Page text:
We did not set out to explore Harbor Arts' Shipyard Gallery in East Boston today. We just wanted some Australian meat pies.
Sampling one of these treats was one of the few things on the kidlet's summer to-do list. This morning, we picked up one of her friends, hied ourselves to Forest Hills and got on the Orange Line - on which we promptly discovered that Cuppa Coffee near North Station is closed on Saturdays. Ah, but fortunately, there's a KO Meat Pies in South Boston, so we transferred to the Red Line, rode over to Broadway, walked a couple of blocks - and discovered that place is closed on Saturdays, too.
One last option in this Australian-meat-pie-deprived city: The other KO, in East Boston. Fortunately, it was open, so after rides on three-quarters of the T subway system and a walk down Marginal Street (with the all important stop in the Piers Park spray pool), we got to sample Australian meat pies. And they were good and quickly all gone.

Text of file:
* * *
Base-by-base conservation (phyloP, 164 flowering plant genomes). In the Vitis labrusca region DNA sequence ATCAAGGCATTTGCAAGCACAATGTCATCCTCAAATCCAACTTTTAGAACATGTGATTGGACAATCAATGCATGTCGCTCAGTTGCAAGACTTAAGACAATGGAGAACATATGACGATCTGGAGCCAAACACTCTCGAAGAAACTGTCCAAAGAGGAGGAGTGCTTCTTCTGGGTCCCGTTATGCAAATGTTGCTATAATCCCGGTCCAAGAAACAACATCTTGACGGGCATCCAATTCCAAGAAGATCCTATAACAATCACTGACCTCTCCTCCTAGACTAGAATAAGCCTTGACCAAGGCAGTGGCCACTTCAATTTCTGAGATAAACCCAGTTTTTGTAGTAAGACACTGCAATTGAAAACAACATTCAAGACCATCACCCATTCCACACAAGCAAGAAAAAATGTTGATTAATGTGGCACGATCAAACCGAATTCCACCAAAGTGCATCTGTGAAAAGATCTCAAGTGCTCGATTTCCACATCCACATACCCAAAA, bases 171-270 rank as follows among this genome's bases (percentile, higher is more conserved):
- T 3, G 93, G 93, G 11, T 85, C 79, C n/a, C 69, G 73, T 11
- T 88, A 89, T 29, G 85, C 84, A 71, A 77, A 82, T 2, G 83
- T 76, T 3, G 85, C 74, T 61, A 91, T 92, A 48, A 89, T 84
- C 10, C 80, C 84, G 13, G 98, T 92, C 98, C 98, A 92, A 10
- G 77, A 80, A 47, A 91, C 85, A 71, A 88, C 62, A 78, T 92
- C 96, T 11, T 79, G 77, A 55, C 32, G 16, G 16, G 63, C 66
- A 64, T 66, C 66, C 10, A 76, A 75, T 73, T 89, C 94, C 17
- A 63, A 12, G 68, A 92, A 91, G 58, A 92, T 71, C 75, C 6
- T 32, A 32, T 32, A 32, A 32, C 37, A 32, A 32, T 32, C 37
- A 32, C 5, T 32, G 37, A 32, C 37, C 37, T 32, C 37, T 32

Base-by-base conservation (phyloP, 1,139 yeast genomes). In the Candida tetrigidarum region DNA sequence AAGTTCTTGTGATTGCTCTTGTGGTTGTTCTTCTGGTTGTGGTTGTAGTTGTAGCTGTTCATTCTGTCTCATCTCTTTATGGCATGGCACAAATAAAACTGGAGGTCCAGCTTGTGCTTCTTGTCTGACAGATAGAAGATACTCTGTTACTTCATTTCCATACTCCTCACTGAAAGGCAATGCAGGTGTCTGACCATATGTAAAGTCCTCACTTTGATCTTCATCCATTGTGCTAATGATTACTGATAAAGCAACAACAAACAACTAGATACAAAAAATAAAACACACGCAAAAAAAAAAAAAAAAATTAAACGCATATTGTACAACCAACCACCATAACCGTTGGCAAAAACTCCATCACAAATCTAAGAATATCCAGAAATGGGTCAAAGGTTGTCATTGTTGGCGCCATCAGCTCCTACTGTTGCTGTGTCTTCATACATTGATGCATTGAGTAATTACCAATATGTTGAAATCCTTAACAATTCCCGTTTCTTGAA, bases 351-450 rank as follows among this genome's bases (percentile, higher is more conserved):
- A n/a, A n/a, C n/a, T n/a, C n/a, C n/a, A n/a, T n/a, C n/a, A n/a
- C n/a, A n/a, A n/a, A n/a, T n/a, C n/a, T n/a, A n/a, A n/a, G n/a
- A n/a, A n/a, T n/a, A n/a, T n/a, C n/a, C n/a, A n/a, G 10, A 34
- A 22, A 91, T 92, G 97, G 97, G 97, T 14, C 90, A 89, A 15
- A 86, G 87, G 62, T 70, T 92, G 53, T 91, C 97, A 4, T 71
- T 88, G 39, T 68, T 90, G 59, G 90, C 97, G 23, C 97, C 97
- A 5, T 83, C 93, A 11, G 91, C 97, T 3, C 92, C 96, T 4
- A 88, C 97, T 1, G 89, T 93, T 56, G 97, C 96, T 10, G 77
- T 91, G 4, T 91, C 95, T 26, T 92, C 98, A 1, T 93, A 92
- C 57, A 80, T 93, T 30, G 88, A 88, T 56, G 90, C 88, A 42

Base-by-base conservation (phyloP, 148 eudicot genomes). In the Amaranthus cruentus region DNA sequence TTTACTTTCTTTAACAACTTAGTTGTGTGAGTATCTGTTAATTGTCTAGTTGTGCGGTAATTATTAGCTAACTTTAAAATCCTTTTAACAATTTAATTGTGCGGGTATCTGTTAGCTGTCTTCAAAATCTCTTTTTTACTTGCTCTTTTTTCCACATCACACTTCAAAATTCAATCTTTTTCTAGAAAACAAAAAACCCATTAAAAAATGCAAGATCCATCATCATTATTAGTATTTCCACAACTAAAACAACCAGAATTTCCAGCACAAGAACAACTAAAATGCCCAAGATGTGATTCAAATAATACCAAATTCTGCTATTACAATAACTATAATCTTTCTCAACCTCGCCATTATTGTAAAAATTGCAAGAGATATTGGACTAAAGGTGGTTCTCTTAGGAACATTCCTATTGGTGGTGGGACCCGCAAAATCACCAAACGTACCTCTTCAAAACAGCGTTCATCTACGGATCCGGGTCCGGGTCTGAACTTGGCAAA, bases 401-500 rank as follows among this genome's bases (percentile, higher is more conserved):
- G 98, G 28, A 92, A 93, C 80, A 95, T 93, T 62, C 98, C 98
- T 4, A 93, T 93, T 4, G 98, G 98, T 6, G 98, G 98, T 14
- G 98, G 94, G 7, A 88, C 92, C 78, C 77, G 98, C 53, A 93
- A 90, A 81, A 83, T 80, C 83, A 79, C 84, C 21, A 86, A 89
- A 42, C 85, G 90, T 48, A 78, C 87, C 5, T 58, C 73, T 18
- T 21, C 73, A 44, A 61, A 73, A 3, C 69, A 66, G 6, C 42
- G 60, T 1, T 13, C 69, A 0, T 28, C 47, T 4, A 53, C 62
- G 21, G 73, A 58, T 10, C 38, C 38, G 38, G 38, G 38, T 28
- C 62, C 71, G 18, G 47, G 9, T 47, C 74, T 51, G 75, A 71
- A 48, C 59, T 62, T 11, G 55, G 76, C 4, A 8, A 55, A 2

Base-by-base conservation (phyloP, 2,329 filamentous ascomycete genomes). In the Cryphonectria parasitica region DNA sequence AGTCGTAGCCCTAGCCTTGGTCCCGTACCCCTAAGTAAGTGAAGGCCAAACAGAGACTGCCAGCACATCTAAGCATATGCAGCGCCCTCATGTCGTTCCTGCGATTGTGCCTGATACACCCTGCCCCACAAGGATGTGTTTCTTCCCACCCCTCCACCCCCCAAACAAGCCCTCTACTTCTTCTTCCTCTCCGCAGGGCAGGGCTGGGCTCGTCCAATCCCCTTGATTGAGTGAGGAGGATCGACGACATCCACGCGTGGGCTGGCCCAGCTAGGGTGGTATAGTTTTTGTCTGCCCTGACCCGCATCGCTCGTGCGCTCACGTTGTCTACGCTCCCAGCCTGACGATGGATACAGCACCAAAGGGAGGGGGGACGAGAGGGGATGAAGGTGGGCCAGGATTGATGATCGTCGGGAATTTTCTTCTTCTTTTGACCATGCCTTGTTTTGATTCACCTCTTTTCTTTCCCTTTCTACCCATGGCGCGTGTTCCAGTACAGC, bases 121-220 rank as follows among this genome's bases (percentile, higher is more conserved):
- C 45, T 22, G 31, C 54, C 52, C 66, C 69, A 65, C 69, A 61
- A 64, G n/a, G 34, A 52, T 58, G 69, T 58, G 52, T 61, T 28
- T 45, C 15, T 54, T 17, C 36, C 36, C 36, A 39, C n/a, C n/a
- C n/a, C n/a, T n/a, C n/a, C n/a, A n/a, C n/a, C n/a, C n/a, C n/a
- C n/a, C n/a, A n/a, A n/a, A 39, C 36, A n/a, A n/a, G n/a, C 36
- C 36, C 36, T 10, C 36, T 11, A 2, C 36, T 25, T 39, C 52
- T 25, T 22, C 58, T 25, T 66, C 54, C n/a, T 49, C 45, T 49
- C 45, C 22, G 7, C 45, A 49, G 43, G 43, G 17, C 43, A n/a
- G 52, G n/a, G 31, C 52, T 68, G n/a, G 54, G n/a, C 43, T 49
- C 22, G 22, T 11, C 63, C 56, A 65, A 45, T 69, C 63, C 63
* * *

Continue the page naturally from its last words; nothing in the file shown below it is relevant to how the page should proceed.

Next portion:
Our hunger dealt with, we could now spend more time looking at all the unusual, and in some cases, really large, artworks in the Boston Harbor Shipyard and Marina in which KO is located. Such as this lady of the sea, at the opposite end of the shipyard from the giant cod:
One artist apparently was thinking of East Boston after Greenland melts:
Red light, green light, 1, 2, 3:
Despite some new uses, such as an Australian meat-pie place and an auto-body shop, much of the shipyard is still a working shipyard, where you can watch boats being built and ships being repaired or stored:
And, of course, a working shipyard means having to be careful:
At one end of the shipyard, you can easily evade the watchman, since he's busy keeping cool on a warm day:
The shipyard does have some parking, but if you take the Blue Line to Maverick and then walk down Marginal Street, you'll also get to spend some time enjoying Piers Park, which has great views of the harbor and downtown. In fact, you could get some KO meat pies to go and bring them over to the park for a picnic (also off Marginal: The start of Boston's other Greenway, featuring an old Conrail caboose).